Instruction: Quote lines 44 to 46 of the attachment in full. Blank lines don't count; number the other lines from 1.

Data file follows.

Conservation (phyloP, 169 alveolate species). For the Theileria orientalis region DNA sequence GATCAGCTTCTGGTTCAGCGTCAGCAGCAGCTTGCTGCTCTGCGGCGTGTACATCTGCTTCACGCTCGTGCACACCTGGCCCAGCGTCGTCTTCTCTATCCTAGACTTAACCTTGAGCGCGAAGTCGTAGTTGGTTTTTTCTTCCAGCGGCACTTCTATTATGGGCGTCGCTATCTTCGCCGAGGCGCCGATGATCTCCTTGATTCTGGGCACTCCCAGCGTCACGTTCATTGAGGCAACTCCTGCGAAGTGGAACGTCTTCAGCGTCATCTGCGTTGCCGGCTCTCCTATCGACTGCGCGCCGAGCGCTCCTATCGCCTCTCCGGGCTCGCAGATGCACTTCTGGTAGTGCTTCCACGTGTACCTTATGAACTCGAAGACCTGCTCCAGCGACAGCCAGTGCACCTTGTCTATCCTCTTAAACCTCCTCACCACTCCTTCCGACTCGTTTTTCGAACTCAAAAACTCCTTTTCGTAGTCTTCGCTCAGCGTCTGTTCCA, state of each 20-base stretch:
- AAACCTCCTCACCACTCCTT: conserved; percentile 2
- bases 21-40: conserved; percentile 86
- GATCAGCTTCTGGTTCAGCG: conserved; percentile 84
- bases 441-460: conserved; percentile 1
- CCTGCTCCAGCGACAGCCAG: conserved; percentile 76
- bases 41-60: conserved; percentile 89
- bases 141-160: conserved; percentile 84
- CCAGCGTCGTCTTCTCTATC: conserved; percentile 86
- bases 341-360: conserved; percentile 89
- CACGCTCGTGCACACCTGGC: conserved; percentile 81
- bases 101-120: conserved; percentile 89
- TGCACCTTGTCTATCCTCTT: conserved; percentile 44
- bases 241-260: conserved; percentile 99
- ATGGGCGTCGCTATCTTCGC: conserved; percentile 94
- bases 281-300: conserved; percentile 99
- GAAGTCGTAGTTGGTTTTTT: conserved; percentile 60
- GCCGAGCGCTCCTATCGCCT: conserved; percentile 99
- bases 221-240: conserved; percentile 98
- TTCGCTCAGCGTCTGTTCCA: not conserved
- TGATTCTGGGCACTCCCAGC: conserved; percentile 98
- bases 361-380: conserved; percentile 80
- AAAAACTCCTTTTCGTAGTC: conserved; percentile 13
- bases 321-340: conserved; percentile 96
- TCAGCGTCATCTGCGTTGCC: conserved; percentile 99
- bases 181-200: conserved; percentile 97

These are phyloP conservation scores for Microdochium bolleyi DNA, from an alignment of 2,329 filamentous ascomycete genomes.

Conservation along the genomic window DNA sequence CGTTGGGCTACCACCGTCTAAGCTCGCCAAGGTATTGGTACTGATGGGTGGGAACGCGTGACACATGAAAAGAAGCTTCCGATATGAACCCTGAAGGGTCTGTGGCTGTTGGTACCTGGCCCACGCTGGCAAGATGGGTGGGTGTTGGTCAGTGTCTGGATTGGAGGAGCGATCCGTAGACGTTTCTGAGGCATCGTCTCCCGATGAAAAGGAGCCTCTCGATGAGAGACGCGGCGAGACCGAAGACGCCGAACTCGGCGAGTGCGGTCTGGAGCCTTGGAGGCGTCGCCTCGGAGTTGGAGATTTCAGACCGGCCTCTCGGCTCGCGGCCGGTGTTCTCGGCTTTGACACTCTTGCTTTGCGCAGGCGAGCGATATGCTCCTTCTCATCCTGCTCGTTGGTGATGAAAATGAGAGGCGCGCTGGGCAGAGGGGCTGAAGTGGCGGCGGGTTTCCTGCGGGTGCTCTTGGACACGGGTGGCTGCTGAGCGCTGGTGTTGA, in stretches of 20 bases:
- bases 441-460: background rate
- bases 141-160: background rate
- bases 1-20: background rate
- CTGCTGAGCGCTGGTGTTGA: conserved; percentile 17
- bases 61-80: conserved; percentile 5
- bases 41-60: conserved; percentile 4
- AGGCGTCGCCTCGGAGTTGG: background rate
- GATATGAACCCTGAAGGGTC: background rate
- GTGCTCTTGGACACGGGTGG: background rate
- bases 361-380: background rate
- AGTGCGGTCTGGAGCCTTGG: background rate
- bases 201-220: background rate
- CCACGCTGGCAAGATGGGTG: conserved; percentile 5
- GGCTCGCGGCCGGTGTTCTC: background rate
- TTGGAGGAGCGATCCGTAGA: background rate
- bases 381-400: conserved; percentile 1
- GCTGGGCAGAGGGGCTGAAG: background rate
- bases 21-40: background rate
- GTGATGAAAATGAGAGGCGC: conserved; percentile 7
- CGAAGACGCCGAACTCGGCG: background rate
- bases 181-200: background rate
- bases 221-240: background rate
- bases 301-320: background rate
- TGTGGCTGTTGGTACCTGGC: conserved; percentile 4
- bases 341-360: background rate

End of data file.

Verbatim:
- bases 381-400: conserved; percentile 1
- GCTGGGCAGAGGGGCTGAAG: background rate
- bases 21-40: background rate